Vaccinating healthcare workers against Covid-19

In an article published in the British Medical Journal, we discuss the topic of vaccinating healthcare workers against Covid-19. Our conclusion is that compulsion is unnecessary and inappropriate.

Parliament’s decision to make vaccination against covid-19 a condition of employment for care home workers has fuelled the debate around compulsory vaccination for healthcare workers, which may follow. Compulsory vaccination is not a panacea and may harm the safety of patients and healthcare workers, as well as affecting workload and wellbeing. It is a dilemma familiar to occupational health services in many NHS trusts.

Is there a vaccine hesitancy problem in UK healthcare for which mandatory vaccination is an appropriate solution? Data suggesting pockets of poor uptake of covid-19 vaccination among care home staff led the government to make vaccination compulsory, abandoning a targeted but voluntary approach. The government’s Scientific Advisory Group for Emergencies (SAGE) has not published a recommended minimum acceptable level of staff vaccination for healthcare settings, but over 80% of frontline healthcare workers in NHS trusts have now received two vaccine doses,4 reaching over 90% in some trusts. The level of risk posed by the remaining minority is unlikely to justify policy change at a national level.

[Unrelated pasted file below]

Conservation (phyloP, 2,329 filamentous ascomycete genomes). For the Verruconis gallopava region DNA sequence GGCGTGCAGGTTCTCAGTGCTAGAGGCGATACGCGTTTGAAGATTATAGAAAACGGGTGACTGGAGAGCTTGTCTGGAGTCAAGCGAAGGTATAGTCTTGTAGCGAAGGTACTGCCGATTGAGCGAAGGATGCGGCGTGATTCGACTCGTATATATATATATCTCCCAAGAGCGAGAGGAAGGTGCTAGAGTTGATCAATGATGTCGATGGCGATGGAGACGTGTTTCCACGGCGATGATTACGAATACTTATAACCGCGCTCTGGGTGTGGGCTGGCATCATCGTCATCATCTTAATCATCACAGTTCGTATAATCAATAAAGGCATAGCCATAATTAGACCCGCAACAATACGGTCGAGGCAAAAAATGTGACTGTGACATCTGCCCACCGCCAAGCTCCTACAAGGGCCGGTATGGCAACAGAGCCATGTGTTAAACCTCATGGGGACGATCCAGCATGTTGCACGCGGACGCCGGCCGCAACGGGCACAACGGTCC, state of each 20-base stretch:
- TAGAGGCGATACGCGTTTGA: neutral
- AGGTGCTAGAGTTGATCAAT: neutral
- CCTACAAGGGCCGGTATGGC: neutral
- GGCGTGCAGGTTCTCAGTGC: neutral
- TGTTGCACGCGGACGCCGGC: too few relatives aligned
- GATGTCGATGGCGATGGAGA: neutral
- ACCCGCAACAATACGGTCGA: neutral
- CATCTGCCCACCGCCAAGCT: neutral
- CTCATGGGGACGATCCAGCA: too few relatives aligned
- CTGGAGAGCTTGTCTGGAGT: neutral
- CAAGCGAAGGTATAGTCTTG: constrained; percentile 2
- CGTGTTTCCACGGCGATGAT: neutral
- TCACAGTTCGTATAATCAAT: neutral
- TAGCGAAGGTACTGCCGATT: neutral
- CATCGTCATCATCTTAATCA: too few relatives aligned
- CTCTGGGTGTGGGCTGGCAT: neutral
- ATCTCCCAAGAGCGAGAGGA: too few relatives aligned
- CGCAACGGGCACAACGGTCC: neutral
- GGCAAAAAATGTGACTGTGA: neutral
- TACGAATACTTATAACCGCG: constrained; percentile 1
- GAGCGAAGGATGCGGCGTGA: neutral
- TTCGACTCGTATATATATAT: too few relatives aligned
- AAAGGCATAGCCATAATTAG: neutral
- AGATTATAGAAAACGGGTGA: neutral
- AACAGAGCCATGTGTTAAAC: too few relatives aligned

Vaccination is already compulsory for staff working in healthcare settings in France and Italy. However, both countries have a history of compulsory vaccinations in response to substantial vaccine hesitancy and outbreaks of vaccine preventable infections such as measles. In Italy, legislation introducing compulsory childhood vaccinations was followed by a decrease in the incidence of measles and rubella. Nevertheless, this policy is under review and may be made more flexible depending on regional vaccine coverage.

The full text of the article is available in the BMJ.